Wednesday, 4 April 2012

Eval Q1 Use of Conventions

Take a moment to consider carefully the question, and the very specific terms selected:
In what ways does your media product use, develop or challenge forms and conventions of real media products?
  • you will need to make detailed comparisons between your production and existing films (and any TV shows etc you've also referenced)
  • BUT its not just how you've reflected these conventions; you may have chosen to change, undermine, flip round some of these (perhaps countertypes in place of stereotypes for example)
  • the word 'rules' is NOT used. 'Conventions' means commonly occurring; frequently seen - elements which when combined help an audience to identify the genre or type of media text. Many books + articles will discuss 'rules' of a genre; what they really mean is 'conventions' - if a genre stays completely rigid it will be doomed
So, this Q boils down to:
(i) demonstrating your knowledge of conventions;
(ii) providing denotation of your own text;
(iii) analysing how your choices reflected or challenged conventions
As is the case in the exam, it is crucial that you provide very precise, specific examples, using specific, precise terminology as you do so (you are marked on this in the exam, so practise using it now!).
As is the case for the Evaluation overall, you should aim to use some combination of hyperlinks, images, video and audio to ensure your post on this is multimedia and well illustrated.

As always there are plenty of additional blog posts (here + on Horror, BritCinema etc blogs) you could revisit; some egs: genre vodcast (+ instructions); good eg of post on sample film opening; exam board report on past IGS work; the brief, Eval + how its all marked; Polldaddy; openings post style eg1/eg2/eg3/eg4; slasher franchise task; film opening presentations; screenplays + narrative; soundtracks; casting + creativity; treatments; use of cut 2 black/fade-in + hybridity; Hurtwood House student egs; [ALL egs FROM THIS BLOG ONLY; MANY MORE ON DBHORROR + BRITCINEMA BLOGS]

MEGAN: Good detail: choices are well justified and frequent reference is made to existing texts, with images/video/hyperlinks backing this up. Whats missing though are more of the same from her own film!
CHRIS: Needs some text to give a clue as to the vid contents ... but the vid is generally spot on: Chris filming himself talking into the Mac and cutting in relevant footage from both his own and existing films. Its notable too that he uses specific media language throughout.
ROB: An interesting approach: largely text-based but uses a podcast for one particular part of his answer (much quicker to prepare than more text, and breaks up the post nicely, and more evidence of ICT). Sets out, with specific examples each time, what he considers to be the main conventions (podcast covers format conventions, main text covers genre conventions), then separately sets out how his film did/n't use these conventions, again providing clear, specific images & details from his own text (and an embedded MP3 too).
BECKY: Good detail ... but over half an hour of video of talking?!? You must not record an answer together like this, and do need to edit videos with imagery/sequences to break it up and illustrate/evidence the points you're making.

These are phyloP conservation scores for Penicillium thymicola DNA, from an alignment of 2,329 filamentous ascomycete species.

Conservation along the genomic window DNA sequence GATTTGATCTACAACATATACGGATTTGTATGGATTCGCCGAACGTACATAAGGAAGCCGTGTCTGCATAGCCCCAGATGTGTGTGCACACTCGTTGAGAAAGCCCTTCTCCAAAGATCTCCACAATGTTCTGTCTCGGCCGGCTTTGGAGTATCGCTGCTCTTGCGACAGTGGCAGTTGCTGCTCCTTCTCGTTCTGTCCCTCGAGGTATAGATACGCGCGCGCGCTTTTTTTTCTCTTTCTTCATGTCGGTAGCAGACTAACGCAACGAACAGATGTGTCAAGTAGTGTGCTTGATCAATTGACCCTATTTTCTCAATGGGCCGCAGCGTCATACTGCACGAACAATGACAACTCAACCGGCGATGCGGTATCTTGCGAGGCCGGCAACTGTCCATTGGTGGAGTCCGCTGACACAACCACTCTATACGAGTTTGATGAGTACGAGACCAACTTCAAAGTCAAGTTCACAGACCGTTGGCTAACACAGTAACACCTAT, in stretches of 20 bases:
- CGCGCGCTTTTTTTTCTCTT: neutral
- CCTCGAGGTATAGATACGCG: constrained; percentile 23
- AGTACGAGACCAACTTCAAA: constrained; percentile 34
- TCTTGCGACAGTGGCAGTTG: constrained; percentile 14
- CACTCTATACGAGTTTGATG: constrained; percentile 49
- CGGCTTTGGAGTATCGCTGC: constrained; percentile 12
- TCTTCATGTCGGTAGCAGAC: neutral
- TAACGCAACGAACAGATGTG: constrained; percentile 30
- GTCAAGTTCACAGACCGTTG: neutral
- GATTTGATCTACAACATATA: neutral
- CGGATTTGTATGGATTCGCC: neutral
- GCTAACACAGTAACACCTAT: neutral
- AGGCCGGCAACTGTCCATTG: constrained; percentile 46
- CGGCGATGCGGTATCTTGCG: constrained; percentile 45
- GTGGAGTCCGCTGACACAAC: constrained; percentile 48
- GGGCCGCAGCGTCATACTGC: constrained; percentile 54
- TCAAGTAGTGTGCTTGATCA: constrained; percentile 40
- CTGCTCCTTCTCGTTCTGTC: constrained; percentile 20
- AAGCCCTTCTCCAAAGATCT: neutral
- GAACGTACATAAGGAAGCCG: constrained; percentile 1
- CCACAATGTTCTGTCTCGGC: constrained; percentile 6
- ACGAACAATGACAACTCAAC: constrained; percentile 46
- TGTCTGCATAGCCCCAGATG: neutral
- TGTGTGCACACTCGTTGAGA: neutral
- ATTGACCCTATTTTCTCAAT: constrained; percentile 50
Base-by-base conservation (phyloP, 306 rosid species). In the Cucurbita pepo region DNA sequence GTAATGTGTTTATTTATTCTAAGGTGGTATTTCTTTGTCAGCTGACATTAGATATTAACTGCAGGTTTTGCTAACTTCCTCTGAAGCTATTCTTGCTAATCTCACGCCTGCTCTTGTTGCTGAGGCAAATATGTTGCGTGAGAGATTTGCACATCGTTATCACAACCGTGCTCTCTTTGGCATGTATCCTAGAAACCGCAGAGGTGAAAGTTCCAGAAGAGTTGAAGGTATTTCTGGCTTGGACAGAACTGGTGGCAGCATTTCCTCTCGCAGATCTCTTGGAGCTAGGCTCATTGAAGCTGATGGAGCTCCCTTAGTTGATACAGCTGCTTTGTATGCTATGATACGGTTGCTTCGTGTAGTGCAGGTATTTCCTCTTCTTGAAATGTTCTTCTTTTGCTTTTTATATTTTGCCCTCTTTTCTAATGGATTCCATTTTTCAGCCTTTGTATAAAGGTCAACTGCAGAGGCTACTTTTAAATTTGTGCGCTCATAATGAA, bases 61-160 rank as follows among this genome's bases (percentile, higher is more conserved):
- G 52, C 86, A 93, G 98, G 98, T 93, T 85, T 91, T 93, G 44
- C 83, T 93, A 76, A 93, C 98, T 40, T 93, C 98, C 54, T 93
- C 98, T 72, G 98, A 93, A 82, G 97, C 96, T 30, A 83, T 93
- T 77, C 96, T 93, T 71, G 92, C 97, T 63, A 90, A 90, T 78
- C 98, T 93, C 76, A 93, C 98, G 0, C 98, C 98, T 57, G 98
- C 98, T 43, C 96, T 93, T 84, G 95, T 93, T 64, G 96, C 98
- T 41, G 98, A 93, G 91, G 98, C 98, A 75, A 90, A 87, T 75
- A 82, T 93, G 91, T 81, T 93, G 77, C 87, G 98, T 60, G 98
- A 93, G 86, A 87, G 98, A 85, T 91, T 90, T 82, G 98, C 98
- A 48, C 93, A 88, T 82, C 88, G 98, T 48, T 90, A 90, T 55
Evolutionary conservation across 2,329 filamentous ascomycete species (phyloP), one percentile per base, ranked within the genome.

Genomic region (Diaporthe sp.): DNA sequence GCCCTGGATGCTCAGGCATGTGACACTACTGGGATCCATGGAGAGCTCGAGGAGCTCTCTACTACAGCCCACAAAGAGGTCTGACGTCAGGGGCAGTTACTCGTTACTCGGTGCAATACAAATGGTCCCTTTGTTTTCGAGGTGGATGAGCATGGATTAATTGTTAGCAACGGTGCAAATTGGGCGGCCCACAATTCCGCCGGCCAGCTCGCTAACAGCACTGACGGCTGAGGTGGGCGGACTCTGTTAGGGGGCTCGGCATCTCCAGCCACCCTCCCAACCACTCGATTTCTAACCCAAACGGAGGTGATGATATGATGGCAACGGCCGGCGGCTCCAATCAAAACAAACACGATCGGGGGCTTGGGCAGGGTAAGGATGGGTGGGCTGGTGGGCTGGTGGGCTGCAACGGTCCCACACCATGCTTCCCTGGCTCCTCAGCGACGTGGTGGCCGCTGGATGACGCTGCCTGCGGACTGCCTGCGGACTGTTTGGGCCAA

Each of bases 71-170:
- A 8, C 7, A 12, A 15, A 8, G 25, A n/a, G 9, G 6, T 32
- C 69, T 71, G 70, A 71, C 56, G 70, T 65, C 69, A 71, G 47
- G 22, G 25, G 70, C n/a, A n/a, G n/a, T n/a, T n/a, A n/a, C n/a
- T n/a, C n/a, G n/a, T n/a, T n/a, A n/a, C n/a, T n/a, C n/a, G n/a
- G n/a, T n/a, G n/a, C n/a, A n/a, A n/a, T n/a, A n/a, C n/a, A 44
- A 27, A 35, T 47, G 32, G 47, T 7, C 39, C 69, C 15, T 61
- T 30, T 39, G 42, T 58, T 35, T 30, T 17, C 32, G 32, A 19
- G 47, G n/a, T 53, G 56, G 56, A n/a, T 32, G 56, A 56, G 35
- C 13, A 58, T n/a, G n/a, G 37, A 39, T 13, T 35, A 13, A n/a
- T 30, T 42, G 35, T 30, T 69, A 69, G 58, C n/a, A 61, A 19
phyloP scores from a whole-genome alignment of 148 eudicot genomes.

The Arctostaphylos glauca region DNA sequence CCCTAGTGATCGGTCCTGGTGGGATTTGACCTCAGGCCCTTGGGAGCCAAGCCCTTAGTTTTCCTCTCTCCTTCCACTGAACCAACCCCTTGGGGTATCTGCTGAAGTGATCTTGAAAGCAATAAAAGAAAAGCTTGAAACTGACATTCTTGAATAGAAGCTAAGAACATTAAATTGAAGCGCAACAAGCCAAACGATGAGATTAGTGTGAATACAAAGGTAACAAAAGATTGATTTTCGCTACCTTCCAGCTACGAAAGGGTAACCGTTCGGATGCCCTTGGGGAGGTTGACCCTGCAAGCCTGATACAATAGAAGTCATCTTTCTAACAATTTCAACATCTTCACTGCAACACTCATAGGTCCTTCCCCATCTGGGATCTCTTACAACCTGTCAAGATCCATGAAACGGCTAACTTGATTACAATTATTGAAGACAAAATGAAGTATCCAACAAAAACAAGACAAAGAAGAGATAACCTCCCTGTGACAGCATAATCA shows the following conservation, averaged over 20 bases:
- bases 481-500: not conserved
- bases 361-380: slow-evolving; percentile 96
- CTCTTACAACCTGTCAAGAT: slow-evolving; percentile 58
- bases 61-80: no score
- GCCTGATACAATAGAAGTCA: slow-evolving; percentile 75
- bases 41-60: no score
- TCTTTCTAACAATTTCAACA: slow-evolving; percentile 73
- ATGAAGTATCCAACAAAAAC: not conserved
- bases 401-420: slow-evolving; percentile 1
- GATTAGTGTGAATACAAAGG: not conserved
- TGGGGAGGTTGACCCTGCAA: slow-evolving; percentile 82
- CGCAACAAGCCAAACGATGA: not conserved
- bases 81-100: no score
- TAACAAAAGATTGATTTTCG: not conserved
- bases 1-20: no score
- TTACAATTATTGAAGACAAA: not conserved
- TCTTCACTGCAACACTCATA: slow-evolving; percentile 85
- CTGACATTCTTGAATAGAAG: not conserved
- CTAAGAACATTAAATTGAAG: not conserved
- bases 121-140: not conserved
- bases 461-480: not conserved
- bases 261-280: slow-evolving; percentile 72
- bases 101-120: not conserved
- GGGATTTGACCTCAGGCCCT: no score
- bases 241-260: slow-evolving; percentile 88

ROAM: Like Rob, Roam separates out general format conventions, tackling these in a 2min video. Fairly good detail, but it is a real issue when there's little or no imagery/clips to illustrate and evidence the points being made!

You may find it useful to use something like the 9-frame grid seen at Art of the (perhaps 1 with shots from yours and below 1 with shots from existing texts; use this as a framework for your answer - remember, any jpg can be cropped, and any jpg can be imported into iMovie/Final Cut!). Here's an eg:

Here's how I suggest you work on this Q:

The words format and genre aren't used in the question, but its useful to tackle both. by format I mean film openings: never mind specific genres, what do we expect to see from film openings generally? In any combination (work across groups!) or by yourself, list the relevant features of any 5-10 film openings from genres other than the one you're working in! Simply list the features, don't waste time analysing their meaning (connotations). From this, create a list (perhaps the top 10?) of the key conventions of film openings.
You should be noting aspects such as:
  • idents
  • titles (which, when, animation?, where on screen - leave consideration of fonts to later analysis of genre)
  • opening shot (ELS? fade in?)
  • final shot of opening sequence (do more titles/main title follow? fade out?)
  • shot types + variation
  • continuity editing (eg following 180degree rule?)?
  • focus on a main character ['mode of address']? (pro/antagonist?) PoVs?
  • mise-en-scene + verisimilitude
  • sound/music (non-/diegetic)
  • editing
  • narrative (which part/s of Todorov's structure: equilibrium, dis-equilibrium, new equilibrium?); use of binary opposition; exposition (dialogue, titles on screen, mise-en-scene etc); stereo/arche/counter-typical characters
Work through your examples and note the commonly recurring aspects (ie conventions) - these might be seen in some, but not all (again, not 'rules'). Its advisable to limit this to a top 10 (or other number).

You could do this in a table ... or podcast, video...
Stills/video/audio of existing text/your text will definitely help (you can easily import and work with stills in iMovie to create impressive vids; simply record a voiceover and edit in!).
Basically, work through the conventions you've noted, and discuss how and why your text does(n't) match up to these conventions. A brief summary would be useful.